“Perhaps the authorities thought that by keeping me here they could keep a closer eye on me, perhaps to threaten and silence me?” Haghighi said in a video on his Instagram page on Friday. “Well, the fact that I’m talking to you right now in this video kind of undermines that plan.”
The women- and youth-led protests in Iran have quickly become one of the biggest challenges in years for the iron grip of Iran’s church leaders.
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The protests began in mid-September after the death of 22-year-old Mahsa Amini while he was in police custody for an alleged clothing violation, sparking outrage. Amini’s death and the authorities’ efforts to cover it up quickly became a symbol of decades of political repression, poverty, gender discrimination and state-sponsored violence, among other grievances that sparked weeks of unrest.
Iran’s leaders blamed the protests on foreign “instigators” who launched internet and communications outages and a far-reaching and violent crackdown that included raids on schools, live fire to disperse protests and mass arrests. At least 144 people have been killed, including 23 minors, according to Amnesty International.
Despite the measures, striking videos of women defiantly taking off their mandatory veils and protesters standing up to security forces have gained worldwide support. Oscar-winning actresses and European politicians have posted videos of them cutting their hair in solidarity.
Some Iranians and human rights groups have called for a stronger and more coordinated response from Washington, the European Union and the United Nations.
“Without urgent action at the international level, this will only continue and get worse,” said Raha Bahreini, an Iran researcher at Amnesty International in London.
The Biden administration expressed early support for the protests and condemned Tehran’s violent crackdown.
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“Today I met with civil society partners to discuss what else the US can do to support the people of Iran, especially its brave women and girls,” Secretary of State Antony Blinken tweeted friday along with a photo of the meeting.
Iranian actress and activist Nazanin Boniadi, who attended the meeting, also met Vice President Harris on Friday. The two discussed ways to bolster US support, “including by making it easier for Iranians to access the internet, and holding Iranian officials accountable for their brutality and abuse,” according to a readout from the meeting.
But for those who speak out in Iran, even Iranians with international influence, the risks continue to grow.
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Haghighi said authorities prevented him from boarding on Friday and confiscated his passport.
They gave him no explanation for “this utterly rude behavior,” he said in his video statement.
Haghighi said his ban came after he posted on Instagram, “criticizing Iran’s mandatory hijab laws, the crackdown on the young people who are protesting them, and so many other instances of injustice in their lives.”
Prominent Iranian actor Hamid Farrokhnezhad said in an Instagram story on Oct. 9 that he had been summoned for hours of interrogation and that he was not allowed to travel.
“I was subpoenaed twice, interrogated for ten hours and banned from leaving the country to prove me wrong when I said that even a peaceful protest is not possible in this country,” Farrokhnezhad said, Radio Farda reported. .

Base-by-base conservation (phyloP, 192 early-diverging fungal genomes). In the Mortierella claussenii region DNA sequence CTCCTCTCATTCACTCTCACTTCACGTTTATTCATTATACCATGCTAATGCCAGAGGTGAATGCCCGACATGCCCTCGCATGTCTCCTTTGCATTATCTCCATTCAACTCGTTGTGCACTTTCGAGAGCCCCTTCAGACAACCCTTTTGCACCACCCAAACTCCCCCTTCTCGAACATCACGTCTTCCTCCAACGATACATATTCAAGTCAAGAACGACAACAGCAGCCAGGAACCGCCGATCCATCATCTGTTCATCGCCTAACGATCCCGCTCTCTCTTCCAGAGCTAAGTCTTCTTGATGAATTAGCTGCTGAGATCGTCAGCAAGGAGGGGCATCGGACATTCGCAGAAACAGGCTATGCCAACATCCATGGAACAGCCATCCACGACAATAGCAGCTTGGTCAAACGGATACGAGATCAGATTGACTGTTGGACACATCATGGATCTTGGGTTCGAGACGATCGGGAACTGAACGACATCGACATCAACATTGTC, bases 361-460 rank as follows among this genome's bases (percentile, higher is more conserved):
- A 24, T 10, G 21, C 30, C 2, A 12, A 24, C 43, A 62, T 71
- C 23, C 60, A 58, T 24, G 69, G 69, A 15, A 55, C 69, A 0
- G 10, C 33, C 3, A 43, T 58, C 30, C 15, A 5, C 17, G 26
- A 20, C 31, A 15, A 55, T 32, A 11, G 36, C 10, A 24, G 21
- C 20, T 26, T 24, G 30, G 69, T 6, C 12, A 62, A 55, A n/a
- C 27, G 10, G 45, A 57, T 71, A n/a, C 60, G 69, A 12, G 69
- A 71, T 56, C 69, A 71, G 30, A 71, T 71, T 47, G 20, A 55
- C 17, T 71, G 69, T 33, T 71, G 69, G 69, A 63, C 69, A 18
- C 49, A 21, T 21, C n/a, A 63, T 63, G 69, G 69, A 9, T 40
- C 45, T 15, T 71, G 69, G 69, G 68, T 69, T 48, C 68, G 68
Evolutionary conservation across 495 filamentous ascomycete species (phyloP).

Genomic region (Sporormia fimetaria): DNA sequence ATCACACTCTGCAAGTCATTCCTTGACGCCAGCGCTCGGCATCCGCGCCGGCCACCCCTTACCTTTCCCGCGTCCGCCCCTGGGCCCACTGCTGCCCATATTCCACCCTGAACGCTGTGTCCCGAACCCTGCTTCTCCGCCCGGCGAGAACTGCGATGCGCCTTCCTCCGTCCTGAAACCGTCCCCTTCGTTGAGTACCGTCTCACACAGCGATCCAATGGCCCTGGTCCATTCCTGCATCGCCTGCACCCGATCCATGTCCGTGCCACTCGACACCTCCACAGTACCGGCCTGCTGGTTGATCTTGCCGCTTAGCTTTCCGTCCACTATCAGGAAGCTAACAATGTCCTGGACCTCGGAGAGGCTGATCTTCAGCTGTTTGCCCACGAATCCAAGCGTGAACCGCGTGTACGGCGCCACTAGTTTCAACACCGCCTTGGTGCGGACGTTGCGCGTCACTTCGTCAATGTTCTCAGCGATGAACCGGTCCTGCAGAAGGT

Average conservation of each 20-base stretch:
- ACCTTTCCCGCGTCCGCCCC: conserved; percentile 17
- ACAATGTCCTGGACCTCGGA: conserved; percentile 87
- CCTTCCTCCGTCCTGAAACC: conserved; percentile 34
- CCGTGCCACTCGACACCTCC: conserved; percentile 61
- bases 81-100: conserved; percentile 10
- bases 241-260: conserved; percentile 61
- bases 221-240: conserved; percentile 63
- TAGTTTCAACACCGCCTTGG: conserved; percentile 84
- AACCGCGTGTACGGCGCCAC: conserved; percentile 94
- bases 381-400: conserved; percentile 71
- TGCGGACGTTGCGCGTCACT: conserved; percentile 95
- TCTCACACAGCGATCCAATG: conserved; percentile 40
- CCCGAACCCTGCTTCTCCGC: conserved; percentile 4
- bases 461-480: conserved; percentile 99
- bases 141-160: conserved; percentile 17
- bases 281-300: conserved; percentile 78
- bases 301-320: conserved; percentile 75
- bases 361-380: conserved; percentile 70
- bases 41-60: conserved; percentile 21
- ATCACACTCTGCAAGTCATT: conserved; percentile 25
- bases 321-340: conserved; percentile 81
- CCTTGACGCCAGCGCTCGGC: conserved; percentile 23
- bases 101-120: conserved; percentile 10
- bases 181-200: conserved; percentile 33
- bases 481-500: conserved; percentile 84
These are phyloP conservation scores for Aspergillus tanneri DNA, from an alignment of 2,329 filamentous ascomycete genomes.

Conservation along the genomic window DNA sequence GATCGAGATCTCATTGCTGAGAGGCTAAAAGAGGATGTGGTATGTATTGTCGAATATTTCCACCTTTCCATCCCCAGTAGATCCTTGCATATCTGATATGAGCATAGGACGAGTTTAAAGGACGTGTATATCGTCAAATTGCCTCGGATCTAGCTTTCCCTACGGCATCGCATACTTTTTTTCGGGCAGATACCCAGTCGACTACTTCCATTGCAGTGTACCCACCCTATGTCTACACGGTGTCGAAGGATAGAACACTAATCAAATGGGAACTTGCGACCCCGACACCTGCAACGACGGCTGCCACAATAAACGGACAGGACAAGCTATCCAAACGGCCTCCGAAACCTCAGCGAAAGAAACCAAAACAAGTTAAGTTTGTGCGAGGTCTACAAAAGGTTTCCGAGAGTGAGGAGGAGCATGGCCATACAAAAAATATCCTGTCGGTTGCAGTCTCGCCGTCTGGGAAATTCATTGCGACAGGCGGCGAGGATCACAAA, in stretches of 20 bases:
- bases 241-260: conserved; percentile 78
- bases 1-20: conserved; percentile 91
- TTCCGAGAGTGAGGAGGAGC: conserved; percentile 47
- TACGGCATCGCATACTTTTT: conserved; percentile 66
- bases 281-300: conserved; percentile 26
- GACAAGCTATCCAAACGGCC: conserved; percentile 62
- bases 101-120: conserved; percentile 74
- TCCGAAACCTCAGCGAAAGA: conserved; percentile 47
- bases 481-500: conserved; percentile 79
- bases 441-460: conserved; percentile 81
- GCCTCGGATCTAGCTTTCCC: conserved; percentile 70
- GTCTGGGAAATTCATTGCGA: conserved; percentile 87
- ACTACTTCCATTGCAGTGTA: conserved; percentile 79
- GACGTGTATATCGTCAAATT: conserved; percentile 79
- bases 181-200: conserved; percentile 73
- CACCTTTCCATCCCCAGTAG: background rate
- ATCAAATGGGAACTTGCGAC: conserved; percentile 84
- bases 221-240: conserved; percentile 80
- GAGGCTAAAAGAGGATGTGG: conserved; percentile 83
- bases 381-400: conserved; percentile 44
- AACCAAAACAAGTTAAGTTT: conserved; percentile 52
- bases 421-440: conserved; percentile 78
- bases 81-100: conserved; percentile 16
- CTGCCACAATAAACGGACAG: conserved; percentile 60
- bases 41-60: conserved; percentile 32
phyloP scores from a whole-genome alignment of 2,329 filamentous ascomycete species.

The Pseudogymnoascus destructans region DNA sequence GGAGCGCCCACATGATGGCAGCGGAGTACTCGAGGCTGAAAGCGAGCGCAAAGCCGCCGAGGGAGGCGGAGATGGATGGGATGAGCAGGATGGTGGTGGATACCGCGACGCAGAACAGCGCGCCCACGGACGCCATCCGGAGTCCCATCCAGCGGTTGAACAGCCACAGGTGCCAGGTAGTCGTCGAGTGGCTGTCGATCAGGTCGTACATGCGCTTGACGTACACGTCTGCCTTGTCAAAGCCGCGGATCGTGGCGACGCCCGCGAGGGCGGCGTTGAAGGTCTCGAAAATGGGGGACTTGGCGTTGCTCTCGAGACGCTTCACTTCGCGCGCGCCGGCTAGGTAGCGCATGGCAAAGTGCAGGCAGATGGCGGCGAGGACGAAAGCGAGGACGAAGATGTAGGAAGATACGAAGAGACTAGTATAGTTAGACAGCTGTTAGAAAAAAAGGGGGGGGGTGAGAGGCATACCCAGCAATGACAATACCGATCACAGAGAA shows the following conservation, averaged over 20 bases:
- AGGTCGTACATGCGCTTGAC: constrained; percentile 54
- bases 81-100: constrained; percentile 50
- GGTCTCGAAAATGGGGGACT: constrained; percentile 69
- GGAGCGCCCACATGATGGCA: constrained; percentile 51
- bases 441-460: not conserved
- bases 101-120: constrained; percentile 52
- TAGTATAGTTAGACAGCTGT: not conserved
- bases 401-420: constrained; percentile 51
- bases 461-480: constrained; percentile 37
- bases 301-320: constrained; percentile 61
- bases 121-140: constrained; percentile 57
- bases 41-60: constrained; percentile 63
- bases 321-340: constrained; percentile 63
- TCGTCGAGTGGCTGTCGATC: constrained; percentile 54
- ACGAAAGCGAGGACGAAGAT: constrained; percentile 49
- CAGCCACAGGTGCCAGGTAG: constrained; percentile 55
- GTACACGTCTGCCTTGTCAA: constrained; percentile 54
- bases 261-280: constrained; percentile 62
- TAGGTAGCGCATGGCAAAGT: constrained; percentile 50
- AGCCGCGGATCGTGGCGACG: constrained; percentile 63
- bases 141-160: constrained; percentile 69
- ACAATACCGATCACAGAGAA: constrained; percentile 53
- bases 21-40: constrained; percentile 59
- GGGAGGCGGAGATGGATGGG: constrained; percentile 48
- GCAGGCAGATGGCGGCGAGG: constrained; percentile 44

Other celebrities have faced work bans and harassment upon returning to the country.
Singer Homayoun Shajarian and his wife, actress Sahar Dolatshahi, had their passports confiscated after returning from a concert in Australia, ILNA news agency reported on Oct. 9.
Iranian football legend Ali Daei said authorities also confiscated his passport upon arrival at Tehran airport. The former Iran national football team head coach and star player in the German professional football association Bundesliga has posted on social media in support of the protests.
“Our former player Ali Daei is no longer allowed to leave the country because he has spoken out for women’s rights,” says German football club Hertha Berlin. tweeted on October 9. “Solidarity with all Herthaners and women in Iran who so bravely fight for their rights.”
Daei said on October 10 that his passport had been returned. At the airport, he said, he was given a receipt “to go to the public and revolutionary prosecutor in the capital to follow up on the case,” AFP reported.
Dubai-based Ali Karimi, who is considered one of Iran’s greatest footballers and an early advocate of the protests, was indicted in absentia on Oct. 4 for “encouraging riots,” Mehr News Agency reported.
How a viral song became the unofficial anthem of the protests in Iran
Some Iranian artists have become internationally known through the state’s attempts to silence them. In late September, authorities arrested Iranian singer Shervin Hajipour after he shared a tribute to the protests on his Instagram page. The song, a compilation of tweets about why Iranians were protesters, quickly went viral as the uprising’s soundtrack. Hajipour was released on bail in early October.
Despite decades of state censorship, Iran has a thriving art scene. Artists and other celebrities have long been targeted in times of turmoil.
In July, authorities arrested two award-winning filmmakers, Mohammad Rasoulof and Mostafa Aleahmad, for participating in demonstrations over the collapse of a 10-storey luxury commercial building. Dozens were killed when reports emerged that the council had a stake in the building and approved a shoddy construction plan.
When internationally renowned filmmaker Jafar Panahi went to the public prosecutor’s office to inquire about the detention of his colleagues, authorities also arrested him.